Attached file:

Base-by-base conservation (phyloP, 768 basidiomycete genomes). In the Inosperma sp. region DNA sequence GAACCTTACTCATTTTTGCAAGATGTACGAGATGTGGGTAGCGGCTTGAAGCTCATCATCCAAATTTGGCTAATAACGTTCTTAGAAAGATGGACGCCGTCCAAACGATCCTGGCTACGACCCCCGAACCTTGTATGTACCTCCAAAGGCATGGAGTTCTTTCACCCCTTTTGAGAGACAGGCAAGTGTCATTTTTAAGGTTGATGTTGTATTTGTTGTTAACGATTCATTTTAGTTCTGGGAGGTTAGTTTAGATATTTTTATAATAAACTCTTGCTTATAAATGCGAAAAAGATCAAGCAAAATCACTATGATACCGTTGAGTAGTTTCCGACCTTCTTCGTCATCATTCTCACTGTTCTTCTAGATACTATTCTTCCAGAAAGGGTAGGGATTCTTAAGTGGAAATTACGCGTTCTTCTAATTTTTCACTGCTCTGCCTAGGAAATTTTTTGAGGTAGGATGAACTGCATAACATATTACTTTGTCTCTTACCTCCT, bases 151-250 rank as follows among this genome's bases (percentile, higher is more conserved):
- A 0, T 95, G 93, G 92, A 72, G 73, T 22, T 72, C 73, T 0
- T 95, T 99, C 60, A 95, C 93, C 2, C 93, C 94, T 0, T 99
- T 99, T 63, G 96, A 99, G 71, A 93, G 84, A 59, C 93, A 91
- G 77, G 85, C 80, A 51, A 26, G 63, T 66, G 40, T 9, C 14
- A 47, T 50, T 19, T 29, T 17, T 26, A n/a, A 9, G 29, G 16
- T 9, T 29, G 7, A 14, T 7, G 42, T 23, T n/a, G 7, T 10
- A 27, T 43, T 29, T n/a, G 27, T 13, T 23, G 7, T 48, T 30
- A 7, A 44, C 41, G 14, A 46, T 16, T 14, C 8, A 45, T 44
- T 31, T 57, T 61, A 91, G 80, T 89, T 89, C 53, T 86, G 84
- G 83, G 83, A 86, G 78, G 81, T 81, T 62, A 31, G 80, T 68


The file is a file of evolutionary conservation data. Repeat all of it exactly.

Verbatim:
Base-by-base conservation (phyloP, 768 basidiomycete genomes). In the Inosperma sp. region DNA sequence GAACCTTACTCATTTTTGCAAGATGTACGAGATGTGGGTAGCGGCTTGAAGCTCATCATCCAAATTTGGCTAATAACGTTCTTAGAAAGATGGACGCCGTCCAAACGATCCTGGCTACGACCCCCGAACCTTGTATGTACCTCCAAAGGCATGGAGTTCTTTCACCCCTTTTGAGAGACAGGCAAGTGTCATTTTTAAGGTTGATGTTGTATTTGTTGTTAACGATTCATTTTAGTTCTGGGAGGTTAGTTTAGATATTTTTATAATAAACTCTTGCTTATAAATGCGAAAAAGATCAAGCAAAATCACTATGATACCGTTGAGTAGTTTCCGACCTTCTTCGTCATCATTCTCACTGTTCTTCTAGATACTATTCTTCCAGAAAGGGTAGGGATTCTTAAGTGGAAATTACGCGTTCTTCTAATTTTTCACTGCTCTGCCTAGGAAATTTTTTGAGGTAGGATGAACTGCATAACATATTACTTTGTCTCTTACCTCCT, bases 151-250 rank as follows among this genome's bases (percentile, higher is more conserved):
- A 0, T 95, G 93, G 92, A 72, G 73, T 22, T 72, C 73, T 0
- T 95, T 99, C 60, A 95, C 93, C 2, C 93, C 94, T 0, T 99
- T 99, T 63, G 96, A 99, G 71, A 93, G 84, A 59, C 93, A 91
- G 77, G 85, C 80, A 51, A 26, G 63, T 66, G 40, T 9, C 14
- A 47, T 50, T 19, T 29, T 17, T 26, A n/a, A 9, G 29, G 16
- T 9, T 29, G 7, A 14, T 7, G 42, T 23, T n/a, G 7, T 10
- A 27, T 43, T 29, T n/a, G 27, T 13, T 23, G 7, T 48, T 30
- A 7, A 44, C 41, G 14, A 46, T 16, T 14, C 8, A 45, T 44
- T 31, T 57, T 61, A 91, G 80, T 89, T 89, C 53, T 86, G 84
- G 83, G 83, A 86, G 78, G 81, T 81, T 62, A 31, G 80, T 68